Child Justice’s legal team has been extremely active over the past two months.
Together with pro bono attorneys at O’Melveny & Myers we prepared for a major custody case that favorably settled on the eve of trial. The client was quite pleased with the outcome and we believe the settlement was in her and the children’s best interest.
Our preparation for that trial allowed us to depose a psychologist who often testifies against protective parents and draft a motion and supporting memorandum to strike that expert’s testimony as unsound “junk” science. This memorandum relied on two new Maryland Court of Appeals opinions that are quite favorable to Child Justice in that they make it more difficult for so-called experts to offer expert-opinion testimony that is based on ipse dixit (or, the expert’s mere say-so) without pointing to a scientific basis in support of the expert’s testimony.
Child Justice volunteer attorney, David Dorey filed a petition for a writ of certiorari in the Washington, D.C. Court of Appeals in support of a mother whose children were kidnapped to another state by their father.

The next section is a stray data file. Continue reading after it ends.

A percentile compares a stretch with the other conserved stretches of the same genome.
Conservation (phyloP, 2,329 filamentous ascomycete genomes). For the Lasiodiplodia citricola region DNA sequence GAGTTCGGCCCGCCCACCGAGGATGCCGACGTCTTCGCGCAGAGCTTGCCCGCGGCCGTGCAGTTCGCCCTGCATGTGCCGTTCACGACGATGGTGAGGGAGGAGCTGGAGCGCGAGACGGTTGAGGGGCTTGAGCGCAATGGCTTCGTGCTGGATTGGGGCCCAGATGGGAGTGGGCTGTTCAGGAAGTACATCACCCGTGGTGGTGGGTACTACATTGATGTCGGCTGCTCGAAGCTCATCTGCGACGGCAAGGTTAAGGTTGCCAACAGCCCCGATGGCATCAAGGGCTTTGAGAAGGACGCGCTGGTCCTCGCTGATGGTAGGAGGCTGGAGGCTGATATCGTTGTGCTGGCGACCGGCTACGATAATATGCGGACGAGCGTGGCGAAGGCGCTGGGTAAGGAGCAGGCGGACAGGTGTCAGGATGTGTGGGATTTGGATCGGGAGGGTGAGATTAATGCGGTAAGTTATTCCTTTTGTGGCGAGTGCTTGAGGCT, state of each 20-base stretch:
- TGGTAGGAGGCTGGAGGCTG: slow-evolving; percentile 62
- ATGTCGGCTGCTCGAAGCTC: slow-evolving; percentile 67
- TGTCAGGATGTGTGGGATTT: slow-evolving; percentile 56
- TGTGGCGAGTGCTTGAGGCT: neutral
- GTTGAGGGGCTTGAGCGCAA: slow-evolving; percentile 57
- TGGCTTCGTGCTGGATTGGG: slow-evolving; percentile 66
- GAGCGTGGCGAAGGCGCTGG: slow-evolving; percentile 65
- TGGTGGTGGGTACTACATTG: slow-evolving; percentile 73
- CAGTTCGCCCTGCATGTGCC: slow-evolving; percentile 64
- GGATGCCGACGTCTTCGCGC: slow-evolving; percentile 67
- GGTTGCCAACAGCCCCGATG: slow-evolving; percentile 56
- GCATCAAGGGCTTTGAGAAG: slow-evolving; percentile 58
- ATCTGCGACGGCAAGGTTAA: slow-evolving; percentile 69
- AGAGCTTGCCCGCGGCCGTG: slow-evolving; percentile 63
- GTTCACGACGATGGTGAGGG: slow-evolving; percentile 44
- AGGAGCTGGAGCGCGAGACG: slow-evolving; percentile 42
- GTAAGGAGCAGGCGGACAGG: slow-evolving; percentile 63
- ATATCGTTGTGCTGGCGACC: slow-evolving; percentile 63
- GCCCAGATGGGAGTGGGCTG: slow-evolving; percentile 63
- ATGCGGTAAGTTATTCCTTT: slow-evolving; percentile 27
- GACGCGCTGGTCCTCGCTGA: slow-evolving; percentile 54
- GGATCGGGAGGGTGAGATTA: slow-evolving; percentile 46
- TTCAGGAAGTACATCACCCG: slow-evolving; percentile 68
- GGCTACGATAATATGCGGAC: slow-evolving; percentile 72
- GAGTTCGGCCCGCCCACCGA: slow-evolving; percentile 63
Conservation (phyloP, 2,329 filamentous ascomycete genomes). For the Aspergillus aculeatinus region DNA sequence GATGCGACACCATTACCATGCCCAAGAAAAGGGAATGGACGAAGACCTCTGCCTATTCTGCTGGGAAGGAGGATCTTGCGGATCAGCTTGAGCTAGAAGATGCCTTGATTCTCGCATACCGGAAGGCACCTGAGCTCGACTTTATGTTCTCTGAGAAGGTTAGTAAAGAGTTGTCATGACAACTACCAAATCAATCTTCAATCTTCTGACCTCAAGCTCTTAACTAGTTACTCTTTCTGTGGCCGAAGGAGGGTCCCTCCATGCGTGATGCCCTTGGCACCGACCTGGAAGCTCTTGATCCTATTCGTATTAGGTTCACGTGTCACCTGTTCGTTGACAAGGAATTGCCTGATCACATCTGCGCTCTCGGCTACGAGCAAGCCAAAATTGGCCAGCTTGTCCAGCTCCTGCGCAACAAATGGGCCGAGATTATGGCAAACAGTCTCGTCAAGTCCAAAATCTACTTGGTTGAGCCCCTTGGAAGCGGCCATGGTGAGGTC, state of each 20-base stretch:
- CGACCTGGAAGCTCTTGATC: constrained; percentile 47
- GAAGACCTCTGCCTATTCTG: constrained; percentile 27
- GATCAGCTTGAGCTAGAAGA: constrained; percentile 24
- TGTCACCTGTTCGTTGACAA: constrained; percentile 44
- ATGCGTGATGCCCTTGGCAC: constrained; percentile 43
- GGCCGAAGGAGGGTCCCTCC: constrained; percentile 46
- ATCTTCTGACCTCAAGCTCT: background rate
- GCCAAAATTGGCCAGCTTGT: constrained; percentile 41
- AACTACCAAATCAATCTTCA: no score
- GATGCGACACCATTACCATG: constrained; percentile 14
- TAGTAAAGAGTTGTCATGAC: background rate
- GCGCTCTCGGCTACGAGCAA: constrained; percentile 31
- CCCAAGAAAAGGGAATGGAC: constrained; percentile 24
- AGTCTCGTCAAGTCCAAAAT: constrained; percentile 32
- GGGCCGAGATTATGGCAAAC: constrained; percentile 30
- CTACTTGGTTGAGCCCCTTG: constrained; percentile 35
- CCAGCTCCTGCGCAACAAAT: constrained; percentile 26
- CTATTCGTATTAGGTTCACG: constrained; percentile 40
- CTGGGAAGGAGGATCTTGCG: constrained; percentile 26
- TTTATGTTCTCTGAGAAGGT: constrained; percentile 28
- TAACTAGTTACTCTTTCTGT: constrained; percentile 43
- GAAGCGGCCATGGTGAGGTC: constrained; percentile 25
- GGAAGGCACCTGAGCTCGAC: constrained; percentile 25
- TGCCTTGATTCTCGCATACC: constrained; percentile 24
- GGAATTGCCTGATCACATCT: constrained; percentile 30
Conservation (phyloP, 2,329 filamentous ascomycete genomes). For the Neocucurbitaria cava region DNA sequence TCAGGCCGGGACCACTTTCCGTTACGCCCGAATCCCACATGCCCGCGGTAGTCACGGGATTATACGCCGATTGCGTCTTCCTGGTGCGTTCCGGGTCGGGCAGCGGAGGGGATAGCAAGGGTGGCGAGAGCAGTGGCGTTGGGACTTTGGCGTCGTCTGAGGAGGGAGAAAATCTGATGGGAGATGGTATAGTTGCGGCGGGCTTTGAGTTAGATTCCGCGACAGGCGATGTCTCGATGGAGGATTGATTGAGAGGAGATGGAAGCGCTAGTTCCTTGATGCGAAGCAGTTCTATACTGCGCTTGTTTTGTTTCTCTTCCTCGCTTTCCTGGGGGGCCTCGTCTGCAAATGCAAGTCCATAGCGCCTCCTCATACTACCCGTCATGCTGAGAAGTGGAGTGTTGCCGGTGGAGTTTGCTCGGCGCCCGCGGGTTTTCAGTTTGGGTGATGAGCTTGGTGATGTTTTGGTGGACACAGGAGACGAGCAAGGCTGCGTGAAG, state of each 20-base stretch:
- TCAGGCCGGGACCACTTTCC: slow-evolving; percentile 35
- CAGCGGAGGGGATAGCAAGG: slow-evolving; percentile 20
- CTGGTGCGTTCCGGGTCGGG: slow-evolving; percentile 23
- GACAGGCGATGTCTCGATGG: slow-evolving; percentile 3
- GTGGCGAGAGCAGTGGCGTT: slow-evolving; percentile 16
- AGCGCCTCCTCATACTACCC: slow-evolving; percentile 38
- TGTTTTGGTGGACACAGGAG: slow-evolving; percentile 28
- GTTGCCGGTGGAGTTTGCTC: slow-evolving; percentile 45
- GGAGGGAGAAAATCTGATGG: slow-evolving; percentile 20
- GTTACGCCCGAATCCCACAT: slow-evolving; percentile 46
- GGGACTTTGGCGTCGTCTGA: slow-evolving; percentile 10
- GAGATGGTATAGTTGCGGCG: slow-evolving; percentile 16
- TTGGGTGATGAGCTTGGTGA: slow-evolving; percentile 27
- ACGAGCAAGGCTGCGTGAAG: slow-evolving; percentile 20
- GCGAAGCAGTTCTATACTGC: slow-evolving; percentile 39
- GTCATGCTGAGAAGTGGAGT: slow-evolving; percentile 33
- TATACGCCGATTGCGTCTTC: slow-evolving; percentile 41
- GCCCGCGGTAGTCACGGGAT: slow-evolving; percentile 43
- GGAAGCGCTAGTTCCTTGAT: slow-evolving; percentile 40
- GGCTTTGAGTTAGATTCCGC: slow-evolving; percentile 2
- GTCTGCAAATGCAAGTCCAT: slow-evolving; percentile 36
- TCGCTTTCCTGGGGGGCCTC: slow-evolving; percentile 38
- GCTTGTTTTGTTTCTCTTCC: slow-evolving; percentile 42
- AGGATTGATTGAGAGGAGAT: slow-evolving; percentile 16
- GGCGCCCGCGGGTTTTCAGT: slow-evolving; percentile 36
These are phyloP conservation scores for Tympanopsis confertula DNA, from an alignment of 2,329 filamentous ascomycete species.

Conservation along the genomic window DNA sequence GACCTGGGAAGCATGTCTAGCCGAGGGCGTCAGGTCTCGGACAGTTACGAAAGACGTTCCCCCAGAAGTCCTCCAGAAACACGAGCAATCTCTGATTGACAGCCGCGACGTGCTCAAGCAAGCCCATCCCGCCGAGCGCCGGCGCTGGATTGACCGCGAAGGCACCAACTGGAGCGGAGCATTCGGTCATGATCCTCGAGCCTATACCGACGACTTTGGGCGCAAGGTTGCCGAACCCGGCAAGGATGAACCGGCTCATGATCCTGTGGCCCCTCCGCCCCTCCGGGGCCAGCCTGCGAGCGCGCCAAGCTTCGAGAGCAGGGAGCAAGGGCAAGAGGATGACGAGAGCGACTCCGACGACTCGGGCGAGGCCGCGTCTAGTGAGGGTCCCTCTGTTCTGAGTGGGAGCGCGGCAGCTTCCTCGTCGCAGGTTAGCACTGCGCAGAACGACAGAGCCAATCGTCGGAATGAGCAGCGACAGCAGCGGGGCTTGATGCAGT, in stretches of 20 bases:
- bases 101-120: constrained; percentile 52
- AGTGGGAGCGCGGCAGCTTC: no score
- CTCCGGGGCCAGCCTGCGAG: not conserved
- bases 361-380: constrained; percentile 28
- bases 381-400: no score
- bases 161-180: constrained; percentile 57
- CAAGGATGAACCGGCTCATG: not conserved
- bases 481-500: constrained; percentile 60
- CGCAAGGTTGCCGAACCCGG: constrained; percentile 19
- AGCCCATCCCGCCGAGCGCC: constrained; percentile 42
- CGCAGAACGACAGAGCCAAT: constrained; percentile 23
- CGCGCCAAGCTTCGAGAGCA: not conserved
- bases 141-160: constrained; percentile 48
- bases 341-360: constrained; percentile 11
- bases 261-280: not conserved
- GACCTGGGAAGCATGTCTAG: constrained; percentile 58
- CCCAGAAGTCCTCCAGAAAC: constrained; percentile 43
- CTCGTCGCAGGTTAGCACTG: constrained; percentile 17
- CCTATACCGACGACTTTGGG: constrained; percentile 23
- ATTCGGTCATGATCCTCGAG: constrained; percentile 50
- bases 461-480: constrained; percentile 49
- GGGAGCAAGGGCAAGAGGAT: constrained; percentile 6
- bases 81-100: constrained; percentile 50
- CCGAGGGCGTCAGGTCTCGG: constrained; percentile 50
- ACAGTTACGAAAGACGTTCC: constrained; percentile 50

In addition, Child Justice was an amicus curiae in a Hague Convention case before the U.S. Court of Appeals for the Second Circuit, filed by the New York office of Skadden, Arps, Slate, Meagher & Flom, LLP. Child Justice was also an amicus in a so-called parental alienation case before the District of Columbia Court of Appeals, filed by the D.C. office of Covington & Burling LLP. Finally, Child Justice was an amicus in a grandparent-custody case before the Texas Supreme Court, filed by the Dallas office of Baker Botts.
Further, Child Justice continues to assist an attorney who is representing a protective father in Frederick, Maryland who is trying to shield his young daughter from her stepfather, an adjudicated abuser of the girl’s mother. We are working with an Adverse Childhood Experience (ACE) expert who we hope will educate the court on the negative effects for a child who witnesses her mother being abused.